still think that the delete is the issue? The way I am reading the code we
are bombing at the first attempt to open the file, and we aren't getting
past that point. Should I still put in a delay.



The code has been modified as follows based on the advisement of another
posting.

If File.Exist(FullPathName) Then

Dim sr As StreamReader
Dim sw As StreamWriter
try
sr = File.OpenText(FullPathName)
try
sw = File.CreateText(NewFullPathName)

... do your work ..

catch ex as exception
msgbox("! OPEN FOR WRITING ERROR : "+ex.Message)
finally
sw.close()
end try
catch ex as exception
msgbox("! OPEN FOR READING ERROR: "+ex.Message)
finally
sr.Close()
end try

try
File.Delete(FullPathName)
try
File.Move(NewFullPathName, FullPathName)
catch ex as exception
msgbox("! ERROR MOVING FILE: "+ex.Message)
end try
catch ex as exception
msgbox("! ERROR DELETING FILE: "+ex.Message)
end try

End If

The message box displayed was indeed the


"! OPEN FOR READING ERROR: The process cannot access the file <filename>
because it is being used by another process"

As can be seen, we did not make it to the point were we would attempt to
delete and/or move the file. For that matter we did not even make it to the
next step were we create a new text file.

As for the using issue, I have .Net 1.1 and it looks like "using" was added
in 2.0 oh well would have been nice.
 
A

Anthony Lopez

The below was my reply to Peter Duniho. In light of this information do we
still think that the delete is the issue? The way I am reading the code we
are bombing at the first attempt to open the file, and we aren't getting
past that point. Should I still put in a delay.



The code has been modified as follows based on the advisement of another
posting.

If File.Exist(FullPathName) Then

Dim sr As StreamReader
Dim sw As StreamWriter
try
sr = File.OpenText(FullPathName)
try
sw = File.CreateText(NewFullPathName)

... do your work ..

catch ex as exception
msgbox("! OPEN FOR WRITING ERROR : "+ex.Message)
finally
sw.close()
end try
catch ex as exception
msgbox("! OPEN FOR READING ERROR: "+ex.Message)
finally
sr.Close()
end try

try
File.Delete(FullPathName)
try
File.Move(NewFullPathName, FullPathName)
catch ex as exception
msgbox("! ERROR MOVING FILE: "+ex.Message)
end try
catch ex as exception
msgbox("! ERROR DELETING FILE: "+ex.Message)
end try

End If

The message box displayed was indeed the


"! OPEN FOR READING ERROR: The process cannot access the file <filename>
because it is being used by another process"

As can be seen, we did not make it to the point were we would attempt to
delete and/or move the file. For that matter we did not even make it to the
next step were we create a new text file.

As for the using issue, I have .Net 1.1 and it looks like "using" was added
in 2.0 oh well would have been nice.
 
M

Mike

Family said:
Two things.
First, the "Using" keyword is also valid in vb.net.
Second, try a delay between the file.delete and file.move. The os may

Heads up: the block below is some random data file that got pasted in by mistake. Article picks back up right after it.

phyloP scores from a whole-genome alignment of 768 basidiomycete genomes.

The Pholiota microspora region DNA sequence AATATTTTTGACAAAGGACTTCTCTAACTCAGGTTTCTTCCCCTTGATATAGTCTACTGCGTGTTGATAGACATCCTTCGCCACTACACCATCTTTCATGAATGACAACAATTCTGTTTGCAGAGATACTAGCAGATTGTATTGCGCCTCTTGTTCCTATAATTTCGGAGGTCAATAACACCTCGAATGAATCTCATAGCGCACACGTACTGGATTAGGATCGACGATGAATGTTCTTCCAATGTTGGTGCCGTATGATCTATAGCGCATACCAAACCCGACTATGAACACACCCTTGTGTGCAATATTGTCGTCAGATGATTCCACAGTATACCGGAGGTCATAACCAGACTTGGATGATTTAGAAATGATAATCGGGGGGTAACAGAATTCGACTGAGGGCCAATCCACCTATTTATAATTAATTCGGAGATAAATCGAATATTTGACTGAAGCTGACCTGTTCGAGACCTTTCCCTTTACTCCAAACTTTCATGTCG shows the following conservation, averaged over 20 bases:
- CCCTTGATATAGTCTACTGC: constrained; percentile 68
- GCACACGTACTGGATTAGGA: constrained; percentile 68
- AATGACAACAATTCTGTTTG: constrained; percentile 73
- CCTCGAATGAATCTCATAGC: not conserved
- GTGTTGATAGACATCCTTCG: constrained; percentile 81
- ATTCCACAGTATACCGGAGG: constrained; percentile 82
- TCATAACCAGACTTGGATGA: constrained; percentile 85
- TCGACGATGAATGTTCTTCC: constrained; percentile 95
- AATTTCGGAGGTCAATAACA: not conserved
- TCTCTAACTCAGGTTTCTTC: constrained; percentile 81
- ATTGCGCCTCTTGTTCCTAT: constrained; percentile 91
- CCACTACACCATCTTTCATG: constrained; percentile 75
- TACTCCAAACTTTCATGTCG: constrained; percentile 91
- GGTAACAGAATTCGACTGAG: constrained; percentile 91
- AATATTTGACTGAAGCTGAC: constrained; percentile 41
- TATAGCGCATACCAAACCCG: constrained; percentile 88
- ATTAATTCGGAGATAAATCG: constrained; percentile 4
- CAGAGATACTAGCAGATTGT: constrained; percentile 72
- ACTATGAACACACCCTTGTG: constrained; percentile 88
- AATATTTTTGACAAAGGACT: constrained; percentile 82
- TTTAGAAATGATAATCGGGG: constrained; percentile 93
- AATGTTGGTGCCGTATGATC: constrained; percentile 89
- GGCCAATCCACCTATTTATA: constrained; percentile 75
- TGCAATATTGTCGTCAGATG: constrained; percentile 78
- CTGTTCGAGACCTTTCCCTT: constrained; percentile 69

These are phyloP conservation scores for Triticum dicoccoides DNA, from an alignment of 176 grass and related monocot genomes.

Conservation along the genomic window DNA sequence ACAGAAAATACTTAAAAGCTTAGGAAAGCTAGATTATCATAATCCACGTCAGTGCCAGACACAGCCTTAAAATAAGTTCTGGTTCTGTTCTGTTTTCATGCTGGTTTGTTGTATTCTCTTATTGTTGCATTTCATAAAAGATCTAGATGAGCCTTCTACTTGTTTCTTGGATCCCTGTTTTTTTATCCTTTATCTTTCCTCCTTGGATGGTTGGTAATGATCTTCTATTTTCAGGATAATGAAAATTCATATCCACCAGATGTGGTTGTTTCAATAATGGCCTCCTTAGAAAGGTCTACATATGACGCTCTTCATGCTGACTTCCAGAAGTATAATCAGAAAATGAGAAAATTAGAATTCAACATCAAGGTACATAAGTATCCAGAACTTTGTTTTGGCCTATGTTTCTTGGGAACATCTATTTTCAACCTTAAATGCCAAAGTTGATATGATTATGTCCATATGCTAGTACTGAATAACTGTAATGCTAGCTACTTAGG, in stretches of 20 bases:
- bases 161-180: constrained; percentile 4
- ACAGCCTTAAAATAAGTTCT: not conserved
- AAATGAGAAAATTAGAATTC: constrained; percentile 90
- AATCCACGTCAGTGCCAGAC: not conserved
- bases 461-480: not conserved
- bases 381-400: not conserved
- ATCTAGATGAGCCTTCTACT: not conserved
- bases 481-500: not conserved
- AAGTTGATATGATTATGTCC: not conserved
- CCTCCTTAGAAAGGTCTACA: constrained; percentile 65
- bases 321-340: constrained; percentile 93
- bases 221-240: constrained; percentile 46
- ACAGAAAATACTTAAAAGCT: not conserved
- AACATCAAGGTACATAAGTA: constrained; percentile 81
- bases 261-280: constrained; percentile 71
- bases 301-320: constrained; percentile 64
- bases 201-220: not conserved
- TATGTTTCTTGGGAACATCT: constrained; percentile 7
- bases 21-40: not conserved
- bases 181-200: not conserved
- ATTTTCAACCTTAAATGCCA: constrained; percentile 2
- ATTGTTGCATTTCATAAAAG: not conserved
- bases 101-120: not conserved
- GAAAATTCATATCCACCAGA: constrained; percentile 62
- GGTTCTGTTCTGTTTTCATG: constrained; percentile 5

not complete the operation between the code lines. Try a sleep of 100 ms.

Cardinal rule of thumb in Sync 101 - never user time to synchronize
objects - it will inevitable and intermittently fail or if you need to
use it, it means something else is wrong. :)

File.Delete is a synchronous call. It calls the Win32 DeleteFile()
function. It must never return until it is finish. If it does, it
generally means:

- OS File System Database Corruption
(i.e, NTFS b-trees index files)
- OS Kernel Driver Problem

In other words, something is messed up. :)

--
 
M

Mike

Family said:
Two things.
First, the "Using" keyword is also valid in vb.net.
Second, try a delay between the file.delete and file.move. The os may
not complete the operation between the code lines. Try a sleep of 100 ms.

Cardinal rule of thumb in Sync 101 - never user time to synchronize
objects - it will inevitable and intermittently fail or if you need to
use it, it means something else is wrong. :)

File.Delete is a synchronous call. It calls the Win32 DeleteFile()
function. It must never return until it is finish. If it does, it
generally means:

- OS File System Database Corruption
(i.e, NTFS b-trees index files)
- OS Kernel Driver Problem

In other words, something is messed up. :)

--
 
F

Family Tree Mike

Anthony Lopez said:
The below was my reply to Peter Duniho. In light of this information do we
still think that the delete is the issue? The way I am reading the code we
are bombing at the first attempt to open the file, and we aren't getting
past that point. Should I still put in a delay.



The code has been modified as follows based on the advisement of another
posting.

If File.Exist(FullPathName) Then

Dim sr As StreamReader
Dim sw As StreamWriter
try
sr = File.OpenText(FullPathName)
try
sw = File.CreateText(NewFullPathName)

... do your work ..

catch ex as exception
msgbox("! OPEN FOR WRITING ERROR : "+ex.Message)
finally
sw.close()
end try
catch ex as exception
msgbox("! OPEN FOR READING ERROR: "+ex.Message)
finally
sr.Close()
end try

try
File.Delete(FullPathName)
try
File.Move(NewFullPathName, FullPathName)
catch ex as exception
msgbox("! ERROR MOVING FILE: "+ex.Message)
end try
catch ex as exception
msgbox("! ERROR DELETING FILE: "+ex.Message)
end try

End If